The Exchange District

Tourists that love history will have an unforgettable experience in The Exchange District. The historic site gets its name after the Winnipeg Grain Exchange, which was Canada’s grain industry during the 1800s. The history of architecture is rich around the area of the Exchange District, including the Royal Manitoba Theatre Center and the Canadian Grain Commission building. The Winnipeg Architecture Foundation website offers excellent architectural tours for tourists.

Following its restoration, the Exchange District attracts visitors through the various shopping selections inside the building like hip jewelry, unusual items, vintage records, and trending clothes. Tourists can find beautiful toques at the Haberdashery and fashion a creative piece of jewelry with jeweler Hillary Druxman. Visitors can also see cute stationary products at the Tiny Feast and buy classic childhood games at the Toad Hall Toys.

Other Must-See Winnipeg Sites

People that love animals must pay a visit to the Assiniboine Park Zoo, which contains an extensive collection of animals from the province up to the Arctic region. Some of the animals found inside the zoo are Arctic foxes, wolves, seals, and polar bears. The zoo focuses on rehabilitation for species.

If you are looking for contemporary Inuit art, the Winnipeg Art Gallery is a place worthy of a look. You can also go by the Manitoba Legislative Building, which has a statue of Greek God Hermes standing on top of the building. You can go inside the building for a Hermetic Code Tour if you love to have an exciting adventure similar to Robert Langdon’s many adventures. The tour puts you on the trail of clues like inscriptions, Freemasonic symbols, and numerological codes hidden all over the building.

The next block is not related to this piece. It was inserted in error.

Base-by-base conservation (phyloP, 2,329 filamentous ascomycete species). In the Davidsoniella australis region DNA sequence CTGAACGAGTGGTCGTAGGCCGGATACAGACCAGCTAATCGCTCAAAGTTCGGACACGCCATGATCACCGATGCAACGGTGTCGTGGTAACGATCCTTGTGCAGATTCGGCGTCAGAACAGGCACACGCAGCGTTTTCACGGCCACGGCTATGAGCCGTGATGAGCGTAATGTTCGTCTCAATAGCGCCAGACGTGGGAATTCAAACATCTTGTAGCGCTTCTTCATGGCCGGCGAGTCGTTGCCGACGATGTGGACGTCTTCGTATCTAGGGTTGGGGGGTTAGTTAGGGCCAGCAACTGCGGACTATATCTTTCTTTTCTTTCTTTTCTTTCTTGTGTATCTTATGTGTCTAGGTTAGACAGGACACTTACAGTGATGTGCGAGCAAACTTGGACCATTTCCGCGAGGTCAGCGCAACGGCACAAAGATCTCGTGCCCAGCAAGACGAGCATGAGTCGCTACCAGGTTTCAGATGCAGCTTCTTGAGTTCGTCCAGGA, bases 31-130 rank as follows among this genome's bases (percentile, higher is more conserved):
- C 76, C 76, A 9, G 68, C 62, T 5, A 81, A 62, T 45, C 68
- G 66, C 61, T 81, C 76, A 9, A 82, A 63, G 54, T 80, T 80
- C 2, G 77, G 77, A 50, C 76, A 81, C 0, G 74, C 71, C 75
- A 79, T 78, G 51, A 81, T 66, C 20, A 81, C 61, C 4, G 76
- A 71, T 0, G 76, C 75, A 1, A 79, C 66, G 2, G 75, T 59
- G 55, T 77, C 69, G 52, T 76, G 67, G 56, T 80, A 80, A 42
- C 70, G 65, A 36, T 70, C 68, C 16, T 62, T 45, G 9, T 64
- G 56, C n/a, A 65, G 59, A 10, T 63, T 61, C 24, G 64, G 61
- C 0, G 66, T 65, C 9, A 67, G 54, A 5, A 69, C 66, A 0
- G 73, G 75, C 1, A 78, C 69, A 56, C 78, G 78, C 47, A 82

Just Outside of the City

Winnipeg sits in the middle of surrounding communities that can also offer tourists with must-visit sites. The streets along the rivers have large elm trees that form grand arches. The Wellington Crescent contains unique mansions by the river. At the nearby Osborne Village, you can find great restaurants like Segovia and Baked Expectations. You can also visit West End and stare at the captivating street murals if you are seeking to get more adventurous.

Winnipeg Festivals

Winnipeg boasts the largest multicultural festival in North America with the Folklorama, where people celebrate over 40 ethnic cultures every August. During summer, tourists can attend the Winnipeg Fringe Theatre Festival, where they allow participants to perform whatever they want in front of a huge crowd. The festivals provide visitors with a great way to learn more about other cultures, especially with how socialization and performance arts works in different nations.

The Festival du Voyageur during Winnipeg’s winter season relives the rich fur-trade history of Canada. Celebrated in Fort Gibraltar, Winnipeg residents perform re-enactments and dances to tell the story of competing traders. In 1809, Fort Gibraltar served as the main office of the North West Company. On 1821, the company merged with its main rival, Hudson’s Bay Company. The replica of the fort remains standing after the 1978 restoration, which is the reason why the Festival du Voyageur continues to pay tribute.